NRPM: Standards for Privacy of Individually Identifiable Health Information. iv. When is a provision of State law “contrary” to the analogous federal requirement?


The statute uses the same language in both section 1178(a)(1) and section 264(c)(2) to delineate the general precondition for preemption: the provision of State law must be “contrary” to the relevant federal requirement, standard, or implementation specification; the term “contrary,” however, is not defined. It should be noted that this issue (the meaning of the term “contrary”) does not arise solely in the context of the proposed privacy standard. The term “contrary” appears throughout section 1178(a) and is a precondition for any preemption analysis done under that section.

The definition set out at proposed § 160.202 embodies the tests that the courts have developed to analyze what is known as “conflict preemption.” In this analysis, the courts will consider a provision of State law to be in conflict with a provision of federal law where it would be impossible for a private party to comply with both State and federal requirements or where the provision of State law “stands as an obstacle to the accomplishment and execution of the full purposes and objectives of Congress.” This latter test has been further defined as, where the State law in question “interferes with the methods by which the federal statute was designed to reach [its] goal.” International Paper Co. v. Ouellette, 479 U.S. 481, 494 (1987). In Gade, the Supreme Court applied this latter test to preempt an Illinois law and regulations that imposed additional, non- conflicting conditions on employers, holding that the additional conditions conflicted with the underlying congressional purpose to have one set of requirements apply. This test, then, is particularly relevant with respect to the other HIPAA regulations, where Congress clearly intended uniform standards to apply nationwide.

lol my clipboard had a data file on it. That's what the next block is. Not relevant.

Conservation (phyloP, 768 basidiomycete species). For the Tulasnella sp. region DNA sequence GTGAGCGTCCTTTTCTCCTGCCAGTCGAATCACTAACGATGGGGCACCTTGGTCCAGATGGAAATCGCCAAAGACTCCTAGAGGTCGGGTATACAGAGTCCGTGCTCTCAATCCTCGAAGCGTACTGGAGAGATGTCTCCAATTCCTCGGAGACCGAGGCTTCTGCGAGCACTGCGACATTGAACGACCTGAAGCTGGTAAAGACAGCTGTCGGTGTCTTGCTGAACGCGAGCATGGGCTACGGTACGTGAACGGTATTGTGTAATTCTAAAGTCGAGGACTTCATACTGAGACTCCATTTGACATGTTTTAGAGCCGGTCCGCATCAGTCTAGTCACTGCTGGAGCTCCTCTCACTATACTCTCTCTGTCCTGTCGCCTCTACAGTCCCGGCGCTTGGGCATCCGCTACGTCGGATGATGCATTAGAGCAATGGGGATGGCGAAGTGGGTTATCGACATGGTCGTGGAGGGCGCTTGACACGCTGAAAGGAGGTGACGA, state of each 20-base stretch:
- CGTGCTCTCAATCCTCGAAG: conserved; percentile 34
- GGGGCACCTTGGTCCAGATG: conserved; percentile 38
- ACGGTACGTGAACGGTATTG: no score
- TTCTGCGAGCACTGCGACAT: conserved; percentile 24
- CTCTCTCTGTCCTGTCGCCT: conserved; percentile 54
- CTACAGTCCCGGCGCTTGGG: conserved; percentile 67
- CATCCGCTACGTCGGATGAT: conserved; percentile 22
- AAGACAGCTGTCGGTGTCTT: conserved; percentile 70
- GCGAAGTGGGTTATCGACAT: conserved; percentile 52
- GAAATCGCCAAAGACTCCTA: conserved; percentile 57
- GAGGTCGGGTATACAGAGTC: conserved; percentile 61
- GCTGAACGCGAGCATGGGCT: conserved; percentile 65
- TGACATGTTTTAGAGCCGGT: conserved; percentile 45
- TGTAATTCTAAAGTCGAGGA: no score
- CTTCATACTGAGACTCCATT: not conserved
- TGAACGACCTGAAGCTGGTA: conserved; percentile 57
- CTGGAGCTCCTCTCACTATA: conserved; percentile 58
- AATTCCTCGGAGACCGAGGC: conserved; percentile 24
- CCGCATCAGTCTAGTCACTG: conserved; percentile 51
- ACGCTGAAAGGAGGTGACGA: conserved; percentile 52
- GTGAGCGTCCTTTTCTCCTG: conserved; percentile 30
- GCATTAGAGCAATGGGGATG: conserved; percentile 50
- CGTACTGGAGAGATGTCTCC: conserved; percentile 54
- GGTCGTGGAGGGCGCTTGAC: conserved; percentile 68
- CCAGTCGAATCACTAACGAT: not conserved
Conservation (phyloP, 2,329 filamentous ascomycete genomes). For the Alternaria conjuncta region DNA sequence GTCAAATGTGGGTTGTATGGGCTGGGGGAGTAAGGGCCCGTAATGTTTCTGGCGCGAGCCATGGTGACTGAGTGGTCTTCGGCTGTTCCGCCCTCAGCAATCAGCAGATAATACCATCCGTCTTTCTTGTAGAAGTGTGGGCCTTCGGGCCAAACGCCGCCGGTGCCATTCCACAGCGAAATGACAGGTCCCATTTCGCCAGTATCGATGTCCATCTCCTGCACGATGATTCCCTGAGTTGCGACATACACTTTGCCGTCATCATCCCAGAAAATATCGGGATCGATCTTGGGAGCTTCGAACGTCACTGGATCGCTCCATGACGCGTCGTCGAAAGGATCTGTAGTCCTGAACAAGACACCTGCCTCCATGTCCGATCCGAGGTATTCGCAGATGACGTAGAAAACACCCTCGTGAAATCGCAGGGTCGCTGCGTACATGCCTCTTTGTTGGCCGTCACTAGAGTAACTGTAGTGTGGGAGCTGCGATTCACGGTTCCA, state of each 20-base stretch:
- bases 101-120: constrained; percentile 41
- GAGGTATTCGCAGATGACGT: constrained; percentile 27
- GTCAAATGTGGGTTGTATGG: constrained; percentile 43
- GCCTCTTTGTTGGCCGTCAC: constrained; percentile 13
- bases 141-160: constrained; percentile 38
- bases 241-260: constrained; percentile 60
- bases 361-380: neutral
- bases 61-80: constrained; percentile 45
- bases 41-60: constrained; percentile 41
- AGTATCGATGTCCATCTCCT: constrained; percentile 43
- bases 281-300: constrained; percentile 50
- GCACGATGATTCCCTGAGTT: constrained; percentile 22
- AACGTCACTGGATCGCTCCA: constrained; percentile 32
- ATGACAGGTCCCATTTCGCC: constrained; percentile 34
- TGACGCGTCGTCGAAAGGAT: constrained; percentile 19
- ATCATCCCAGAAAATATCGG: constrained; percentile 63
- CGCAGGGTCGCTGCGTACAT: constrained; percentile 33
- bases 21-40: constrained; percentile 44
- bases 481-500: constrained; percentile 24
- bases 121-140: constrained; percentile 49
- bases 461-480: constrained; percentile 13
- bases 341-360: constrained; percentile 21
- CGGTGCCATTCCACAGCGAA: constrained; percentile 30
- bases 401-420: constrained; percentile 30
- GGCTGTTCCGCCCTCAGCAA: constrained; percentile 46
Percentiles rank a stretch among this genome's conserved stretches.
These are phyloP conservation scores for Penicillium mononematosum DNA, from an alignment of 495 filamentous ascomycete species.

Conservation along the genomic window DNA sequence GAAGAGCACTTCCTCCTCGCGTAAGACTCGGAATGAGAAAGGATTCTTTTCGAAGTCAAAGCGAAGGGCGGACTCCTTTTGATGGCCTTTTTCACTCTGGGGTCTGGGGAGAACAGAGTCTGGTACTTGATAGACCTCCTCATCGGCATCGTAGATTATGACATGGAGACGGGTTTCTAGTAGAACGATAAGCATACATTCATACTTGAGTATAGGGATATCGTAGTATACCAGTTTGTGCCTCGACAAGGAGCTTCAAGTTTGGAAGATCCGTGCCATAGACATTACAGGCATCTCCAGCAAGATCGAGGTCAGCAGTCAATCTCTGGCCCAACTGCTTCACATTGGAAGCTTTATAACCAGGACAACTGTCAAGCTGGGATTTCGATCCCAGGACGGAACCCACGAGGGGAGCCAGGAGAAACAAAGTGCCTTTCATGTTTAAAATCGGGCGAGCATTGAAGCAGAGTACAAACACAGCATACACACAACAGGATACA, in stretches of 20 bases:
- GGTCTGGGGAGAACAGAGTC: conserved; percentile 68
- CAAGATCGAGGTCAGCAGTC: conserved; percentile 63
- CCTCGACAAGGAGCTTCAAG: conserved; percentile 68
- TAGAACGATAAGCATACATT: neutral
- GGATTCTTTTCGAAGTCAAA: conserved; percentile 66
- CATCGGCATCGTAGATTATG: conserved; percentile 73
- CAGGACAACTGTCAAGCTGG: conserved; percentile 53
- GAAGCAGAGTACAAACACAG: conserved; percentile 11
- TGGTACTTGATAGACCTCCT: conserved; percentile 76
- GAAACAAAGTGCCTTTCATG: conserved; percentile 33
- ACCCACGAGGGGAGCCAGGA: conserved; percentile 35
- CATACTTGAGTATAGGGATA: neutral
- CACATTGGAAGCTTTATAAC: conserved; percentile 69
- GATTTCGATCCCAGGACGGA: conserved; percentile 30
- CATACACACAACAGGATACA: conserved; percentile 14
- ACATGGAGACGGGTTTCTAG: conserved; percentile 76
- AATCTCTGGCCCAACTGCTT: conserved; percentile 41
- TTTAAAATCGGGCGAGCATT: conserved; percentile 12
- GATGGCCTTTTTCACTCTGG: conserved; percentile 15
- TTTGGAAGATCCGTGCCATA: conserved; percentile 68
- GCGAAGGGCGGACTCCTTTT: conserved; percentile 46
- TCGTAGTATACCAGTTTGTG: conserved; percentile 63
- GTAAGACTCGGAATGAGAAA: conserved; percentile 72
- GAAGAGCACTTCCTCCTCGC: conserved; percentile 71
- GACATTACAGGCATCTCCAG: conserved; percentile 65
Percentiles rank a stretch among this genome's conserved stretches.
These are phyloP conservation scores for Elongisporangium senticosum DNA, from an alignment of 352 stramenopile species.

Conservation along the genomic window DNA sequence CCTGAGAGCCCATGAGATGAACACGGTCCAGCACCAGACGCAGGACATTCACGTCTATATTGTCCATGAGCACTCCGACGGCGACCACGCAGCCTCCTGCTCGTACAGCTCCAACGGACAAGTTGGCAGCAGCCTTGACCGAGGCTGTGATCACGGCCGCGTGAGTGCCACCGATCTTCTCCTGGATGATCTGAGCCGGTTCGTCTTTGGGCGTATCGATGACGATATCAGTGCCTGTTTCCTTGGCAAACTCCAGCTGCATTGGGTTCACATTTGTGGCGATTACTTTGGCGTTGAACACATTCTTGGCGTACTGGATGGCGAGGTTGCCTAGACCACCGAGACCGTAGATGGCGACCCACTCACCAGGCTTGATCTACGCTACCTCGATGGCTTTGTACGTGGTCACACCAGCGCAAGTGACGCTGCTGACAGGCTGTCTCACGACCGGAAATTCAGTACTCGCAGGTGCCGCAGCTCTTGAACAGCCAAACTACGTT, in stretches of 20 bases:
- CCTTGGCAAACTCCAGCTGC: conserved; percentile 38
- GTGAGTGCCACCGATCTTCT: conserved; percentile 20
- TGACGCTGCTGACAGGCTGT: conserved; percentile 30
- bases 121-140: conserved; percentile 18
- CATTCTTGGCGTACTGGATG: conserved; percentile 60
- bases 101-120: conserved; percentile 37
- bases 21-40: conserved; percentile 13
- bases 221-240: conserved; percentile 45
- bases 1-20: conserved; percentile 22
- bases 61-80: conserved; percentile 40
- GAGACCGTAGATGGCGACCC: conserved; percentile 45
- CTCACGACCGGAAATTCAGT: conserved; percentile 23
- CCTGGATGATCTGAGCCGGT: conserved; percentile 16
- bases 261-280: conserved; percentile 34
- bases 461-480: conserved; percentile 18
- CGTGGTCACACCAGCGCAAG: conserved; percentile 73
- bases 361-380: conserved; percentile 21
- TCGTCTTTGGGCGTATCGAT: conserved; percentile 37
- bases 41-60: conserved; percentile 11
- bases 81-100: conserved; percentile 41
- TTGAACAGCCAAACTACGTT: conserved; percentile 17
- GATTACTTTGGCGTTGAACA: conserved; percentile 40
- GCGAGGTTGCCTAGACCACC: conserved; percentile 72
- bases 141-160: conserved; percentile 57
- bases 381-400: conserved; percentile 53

The Department is of the view that this definition should be workable and is probably what Congress intended in using the term -- as a shorthand reference to the case law. We considered a broader definition (“inconsistent with”), but rejected it on the grounds that it would have less legal support and would be no easier to apply than the statutory term “contrary” itself.